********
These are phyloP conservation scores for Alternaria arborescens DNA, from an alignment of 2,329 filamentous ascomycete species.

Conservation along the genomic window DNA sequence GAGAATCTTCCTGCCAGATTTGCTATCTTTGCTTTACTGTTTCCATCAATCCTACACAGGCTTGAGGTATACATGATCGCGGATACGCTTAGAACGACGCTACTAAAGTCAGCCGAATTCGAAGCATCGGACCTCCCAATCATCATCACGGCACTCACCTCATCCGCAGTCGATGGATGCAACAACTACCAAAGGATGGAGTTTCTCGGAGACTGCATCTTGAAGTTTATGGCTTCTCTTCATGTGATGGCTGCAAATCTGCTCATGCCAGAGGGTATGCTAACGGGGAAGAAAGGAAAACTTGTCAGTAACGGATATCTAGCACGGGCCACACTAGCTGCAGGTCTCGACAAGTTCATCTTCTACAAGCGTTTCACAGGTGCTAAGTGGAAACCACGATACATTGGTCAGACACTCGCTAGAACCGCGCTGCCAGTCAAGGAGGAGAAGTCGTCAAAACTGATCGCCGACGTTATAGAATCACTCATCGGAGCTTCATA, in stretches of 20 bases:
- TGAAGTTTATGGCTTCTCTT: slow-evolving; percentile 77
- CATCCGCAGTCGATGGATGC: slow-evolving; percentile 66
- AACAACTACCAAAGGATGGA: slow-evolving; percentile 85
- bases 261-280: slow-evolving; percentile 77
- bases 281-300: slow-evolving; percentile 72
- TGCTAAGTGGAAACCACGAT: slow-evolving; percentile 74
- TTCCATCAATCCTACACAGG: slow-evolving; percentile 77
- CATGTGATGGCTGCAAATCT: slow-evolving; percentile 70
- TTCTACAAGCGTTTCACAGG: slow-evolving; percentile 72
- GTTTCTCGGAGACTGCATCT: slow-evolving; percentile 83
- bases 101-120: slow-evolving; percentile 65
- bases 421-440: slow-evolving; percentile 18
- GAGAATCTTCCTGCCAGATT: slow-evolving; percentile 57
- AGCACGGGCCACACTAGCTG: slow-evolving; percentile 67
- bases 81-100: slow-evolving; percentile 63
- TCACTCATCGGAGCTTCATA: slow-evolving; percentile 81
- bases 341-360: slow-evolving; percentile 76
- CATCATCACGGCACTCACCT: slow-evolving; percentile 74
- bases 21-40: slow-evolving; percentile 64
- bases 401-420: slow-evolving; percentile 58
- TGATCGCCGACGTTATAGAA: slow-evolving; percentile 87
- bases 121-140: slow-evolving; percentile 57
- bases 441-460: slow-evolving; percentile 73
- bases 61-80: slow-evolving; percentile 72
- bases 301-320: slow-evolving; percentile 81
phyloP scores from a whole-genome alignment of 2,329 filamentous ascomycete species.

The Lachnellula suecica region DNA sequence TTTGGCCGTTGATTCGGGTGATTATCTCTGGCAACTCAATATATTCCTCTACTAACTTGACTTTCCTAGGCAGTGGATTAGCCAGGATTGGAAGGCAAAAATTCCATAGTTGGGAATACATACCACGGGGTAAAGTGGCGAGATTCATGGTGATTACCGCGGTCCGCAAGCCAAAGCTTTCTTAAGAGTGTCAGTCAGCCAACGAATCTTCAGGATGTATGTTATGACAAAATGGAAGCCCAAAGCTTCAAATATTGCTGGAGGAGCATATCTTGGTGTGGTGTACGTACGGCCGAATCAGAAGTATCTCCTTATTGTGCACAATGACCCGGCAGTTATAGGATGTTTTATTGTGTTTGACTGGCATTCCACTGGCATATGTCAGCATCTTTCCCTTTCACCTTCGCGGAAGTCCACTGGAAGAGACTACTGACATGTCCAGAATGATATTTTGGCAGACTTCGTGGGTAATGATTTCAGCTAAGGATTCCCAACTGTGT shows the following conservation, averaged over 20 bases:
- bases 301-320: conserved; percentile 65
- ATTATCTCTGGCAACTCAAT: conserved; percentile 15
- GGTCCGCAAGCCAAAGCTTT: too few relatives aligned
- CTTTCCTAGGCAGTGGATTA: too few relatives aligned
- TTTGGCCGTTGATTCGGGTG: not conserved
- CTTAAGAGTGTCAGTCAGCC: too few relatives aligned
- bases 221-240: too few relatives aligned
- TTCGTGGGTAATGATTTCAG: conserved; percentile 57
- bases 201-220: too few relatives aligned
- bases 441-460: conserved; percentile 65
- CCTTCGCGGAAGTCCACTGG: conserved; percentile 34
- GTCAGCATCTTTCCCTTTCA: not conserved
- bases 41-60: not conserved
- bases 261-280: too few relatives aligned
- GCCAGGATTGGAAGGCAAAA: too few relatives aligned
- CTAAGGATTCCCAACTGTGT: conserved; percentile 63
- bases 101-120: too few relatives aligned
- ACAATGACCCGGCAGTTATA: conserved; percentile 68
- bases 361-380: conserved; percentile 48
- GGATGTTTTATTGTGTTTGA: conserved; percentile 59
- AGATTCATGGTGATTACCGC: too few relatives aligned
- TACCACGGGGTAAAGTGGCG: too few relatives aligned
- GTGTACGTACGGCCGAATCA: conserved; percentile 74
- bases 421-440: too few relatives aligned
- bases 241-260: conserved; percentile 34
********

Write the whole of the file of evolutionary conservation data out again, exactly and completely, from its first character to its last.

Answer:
These are phyloP conservation scores for Alternaria arborescens DNA, from an alignment of 2,329 filamentous ascomycete species.

Conservation along the genomic window DNA sequence GAGAATCTTCCTGCCAGATTTGCTATCTTTGCTTTACTGTTTCCATCAATCCTACACAGGCTTGAGGTATACATGATCGCGGATACGCTTAGAACGACGCTACTAAAGTCAGCCGAATTCGAAGCATCGGACCTCCCAATCATCATCACGGCACTCACCTCATCCGCAGTCGATGGATGCAACAACTACCAAAGGATGGAGTTTCTCGGAGACTGCATCTTGAAGTTTATGGCTTCTCTTCATGTGATGGCTGCAAATCTGCTCATGCCAGAGGGTATGCTAACGGGGAAGAAAGGAAAACTTGTCAGTAACGGATATCTAGCACGGGCCACACTAGCTGCAGGTCTCGACAAGTTCATCTTCTACAAGCGTTTCACAGGTGCTAAGTGGAAACCACGATACATTGGTCAGACACTCGCTAGAACCGCGCTGCCAGTCAAGGAGGAGAAGTCGTCAAAACTGATCGCCGACGTTATAGAATCACTCATCGGAGCTTCATA, in stretches of 20 bases:
- TGAAGTTTATGGCTTCTCTT: slow-evolving; percentile 77
- CATCCGCAGTCGATGGATGC: slow-evolving; percentile 66
- AACAACTACCAAAGGATGGA: slow-evolving; percentile 85
- bases 261-280: slow-evolving; percentile 77
- bases 281-300: slow-evolving; percentile 72
- TGCTAAGTGGAAACCACGAT: slow-evolving; percentile 74
- TTCCATCAATCCTACACAGG: slow-evolving; percentile 77
- CATGTGATGGCTGCAAATCT: slow-evolving; percentile 70
- TTCTACAAGCGTTTCACAGG: slow-evolving; percentile 72
- GTTTCTCGGAGACTGCATCT: slow-evolving; percentile 83
- bases 101-120: slow-evolving; percentile 65
- bases 421-440: slow-evolving; percentile 18
- GAGAATCTTCCTGCCAGATT: slow-evolving; percentile 57
- AGCACGGGCCACACTAGCTG: slow-evolving; percentile 67
- bases 81-100: slow-evolving; percentile 63
- TCACTCATCGGAGCTTCATA: slow-evolving; percentile 81
- bases 341-360: slow-evolving; percentile 76
- CATCATCACGGCACTCACCT: slow-evolving; percentile 74
- bases 21-40: slow-evolving; percentile 64
- bases 401-420: slow-evolving; percentile 58
- TGATCGCCGACGTTATAGAA: slow-evolving; percentile 87
- bases 121-140: slow-evolving; percentile 57
- bases 441-460: slow-evolving; percentile 73
- bases 61-80: slow-evolving; percentile 72
- bases 301-320: slow-evolving; percentile 81
phyloP scores from a whole-genome alignment of 2,329 filamentous ascomycete species.

The Lachnellula suecica region DNA sequence TTTGGCCGTTGATTCGGGTGATTATCTCTGGCAACTCAATATATTCCTCTACTAACTTGACTTTCCTAGGCAGTGGATTAGCCAGGATTGGAAGGCAAAAATTCCATAGTTGGGAATACATACCACGGGGTAAAGTGGCGAGATTCATGGTGATTACCGCGGTCCGCAAGCCAAAGCTTTCTTAAGAGTGTCAGTCAGCCAACGAATCTTCAGGATGTATGTTATGACAAAATGGAAGCCCAAAGCTTCAAATATTGCTGGAGGAGCATATCTTGGTGTGGTGTACGTACGGCCGAATCAGAAGTATCTCCTTATTGTGCACAATGACCCGGCAGTTATAGGATGTTTTATTGTGTTTGACTGGCATTCCACTGGCATATGTCAGCATCTTTCCCTTTCACCTTCGCGGAAGTCCACTGGAAGAGACTACTGACATGTCCAGAATGATATTTTGGCAGACTTCGTGGGTAATGATTTCAGCTAAGGATTCCCAACTGTGT shows the following conservation, averaged over 20 bases:
- bases 301-320: conserved; percentile 65
- ATTATCTCTGGCAACTCAAT: conserved; percentile 15
- GGTCCGCAAGCCAAAGCTTT: too few relatives aligned
- CTTTCCTAGGCAGTGGATTA: too few relatives aligned
- TTTGGCCGTTGATTCGGGTG: not conserved
- CTTAAGAGTGTCAGTCAGCC: too few relatives aligned
- bases 221-240: too few relatives aligned
- TTCGTGGGTAATGATTTCAG: conserved; percentile 57
- bases 201-220: too few relatives aligned
- bases 441-460: conserved; percentile 65
- CCTTCGCGGAAGTCCACTGG: conserved; percentile 34
- GTCAGCATCTTTCCCTTTCA: not conserved
- bases 41-60: not conserved
- bases 261-280: too few relatives aligned
- GCCAGGATTGGAAGGCAAAA: too few relatives aligned
- CTAAGGATTCCCAACTGTGT: conserved; percentile 63
- bases 101-120: too few relatives aligned
- ACAATGACCCGGCAGTTATA: conserved; percentile 68
- bases 361-380: conserved; percentile 48
- GGATGTTTTATTGTGTTTGA: conserved; percentile 59
- AGATTCATGGTGATTACCGC: too few relatives aligned
- TACCACGGGGTAAAGTGGCG: too few relatives aligned
- GTGTACGTACGGCCGAATCA: conserved; percentile 74
- bases 421-440: too few relatives aligned
- bases 241-260: conserved; percentile 34